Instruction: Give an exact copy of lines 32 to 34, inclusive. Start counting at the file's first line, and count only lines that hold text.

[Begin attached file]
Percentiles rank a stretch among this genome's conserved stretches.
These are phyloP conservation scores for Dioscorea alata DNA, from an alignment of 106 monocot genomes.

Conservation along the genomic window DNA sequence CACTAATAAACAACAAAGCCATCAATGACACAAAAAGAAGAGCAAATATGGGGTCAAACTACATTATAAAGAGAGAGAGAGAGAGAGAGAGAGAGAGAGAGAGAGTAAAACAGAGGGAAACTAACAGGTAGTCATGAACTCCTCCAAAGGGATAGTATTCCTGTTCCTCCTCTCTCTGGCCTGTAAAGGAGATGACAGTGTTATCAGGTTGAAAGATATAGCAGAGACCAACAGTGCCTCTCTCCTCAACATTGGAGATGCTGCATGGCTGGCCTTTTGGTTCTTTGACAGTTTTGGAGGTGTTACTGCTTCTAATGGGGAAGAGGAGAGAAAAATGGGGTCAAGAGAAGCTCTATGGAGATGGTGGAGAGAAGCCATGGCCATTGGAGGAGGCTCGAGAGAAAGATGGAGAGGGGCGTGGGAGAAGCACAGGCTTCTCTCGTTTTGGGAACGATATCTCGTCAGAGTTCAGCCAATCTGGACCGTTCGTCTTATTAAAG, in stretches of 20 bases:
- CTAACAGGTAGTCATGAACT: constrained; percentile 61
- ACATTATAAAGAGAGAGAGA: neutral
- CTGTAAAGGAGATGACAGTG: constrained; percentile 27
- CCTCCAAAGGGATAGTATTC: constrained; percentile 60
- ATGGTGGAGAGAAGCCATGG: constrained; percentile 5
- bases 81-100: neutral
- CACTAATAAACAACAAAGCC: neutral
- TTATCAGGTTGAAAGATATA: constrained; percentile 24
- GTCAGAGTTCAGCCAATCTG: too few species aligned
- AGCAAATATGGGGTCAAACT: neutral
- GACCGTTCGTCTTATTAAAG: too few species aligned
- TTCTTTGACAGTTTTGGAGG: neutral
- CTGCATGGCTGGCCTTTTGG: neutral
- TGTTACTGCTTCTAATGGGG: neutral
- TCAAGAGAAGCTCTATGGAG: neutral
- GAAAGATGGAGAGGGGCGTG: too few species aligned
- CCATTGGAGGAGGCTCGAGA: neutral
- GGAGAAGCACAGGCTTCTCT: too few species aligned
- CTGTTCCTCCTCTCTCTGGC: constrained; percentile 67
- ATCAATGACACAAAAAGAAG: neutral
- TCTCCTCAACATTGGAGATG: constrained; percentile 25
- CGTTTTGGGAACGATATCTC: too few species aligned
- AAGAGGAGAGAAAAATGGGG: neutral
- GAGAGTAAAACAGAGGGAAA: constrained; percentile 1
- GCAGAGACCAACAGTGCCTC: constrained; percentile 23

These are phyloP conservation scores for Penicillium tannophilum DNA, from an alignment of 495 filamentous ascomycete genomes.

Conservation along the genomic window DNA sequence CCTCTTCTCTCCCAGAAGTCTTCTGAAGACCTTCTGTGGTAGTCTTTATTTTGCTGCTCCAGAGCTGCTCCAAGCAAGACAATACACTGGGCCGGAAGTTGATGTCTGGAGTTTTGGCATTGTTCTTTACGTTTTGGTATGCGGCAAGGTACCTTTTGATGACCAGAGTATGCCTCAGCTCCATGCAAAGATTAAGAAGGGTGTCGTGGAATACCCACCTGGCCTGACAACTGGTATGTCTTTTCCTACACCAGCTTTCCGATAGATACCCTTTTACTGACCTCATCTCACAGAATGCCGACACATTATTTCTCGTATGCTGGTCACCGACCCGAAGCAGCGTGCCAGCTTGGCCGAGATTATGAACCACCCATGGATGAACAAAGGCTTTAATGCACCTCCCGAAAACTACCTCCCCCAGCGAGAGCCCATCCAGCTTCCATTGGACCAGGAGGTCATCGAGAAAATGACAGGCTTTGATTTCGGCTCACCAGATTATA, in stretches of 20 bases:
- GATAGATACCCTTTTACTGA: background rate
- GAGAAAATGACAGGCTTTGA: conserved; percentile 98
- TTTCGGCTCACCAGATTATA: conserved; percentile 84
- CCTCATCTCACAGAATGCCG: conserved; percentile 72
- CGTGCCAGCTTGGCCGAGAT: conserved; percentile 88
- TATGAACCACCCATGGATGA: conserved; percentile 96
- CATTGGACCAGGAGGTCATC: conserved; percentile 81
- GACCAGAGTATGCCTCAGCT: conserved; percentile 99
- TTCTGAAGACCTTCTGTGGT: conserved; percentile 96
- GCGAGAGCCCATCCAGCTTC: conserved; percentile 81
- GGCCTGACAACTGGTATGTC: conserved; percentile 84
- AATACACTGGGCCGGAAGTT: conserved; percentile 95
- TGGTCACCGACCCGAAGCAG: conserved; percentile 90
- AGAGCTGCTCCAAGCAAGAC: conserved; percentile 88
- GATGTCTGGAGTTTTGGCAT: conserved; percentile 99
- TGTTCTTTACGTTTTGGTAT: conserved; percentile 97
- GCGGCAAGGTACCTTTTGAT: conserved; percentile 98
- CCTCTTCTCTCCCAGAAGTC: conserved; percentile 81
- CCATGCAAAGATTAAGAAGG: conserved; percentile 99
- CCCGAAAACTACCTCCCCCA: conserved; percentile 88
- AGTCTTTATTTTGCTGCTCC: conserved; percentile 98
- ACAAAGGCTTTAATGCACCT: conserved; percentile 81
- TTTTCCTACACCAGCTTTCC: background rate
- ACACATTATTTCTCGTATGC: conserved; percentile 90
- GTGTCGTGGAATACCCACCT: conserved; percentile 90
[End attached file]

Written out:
- GAGAAAATGACAGGCTTTGA: conserved; percentile 98
- TTTCGGCTCACCAGATTATA: conserved; percentile 84
- CCTCATCTCACAGAATGCCG: conserved; percentile 72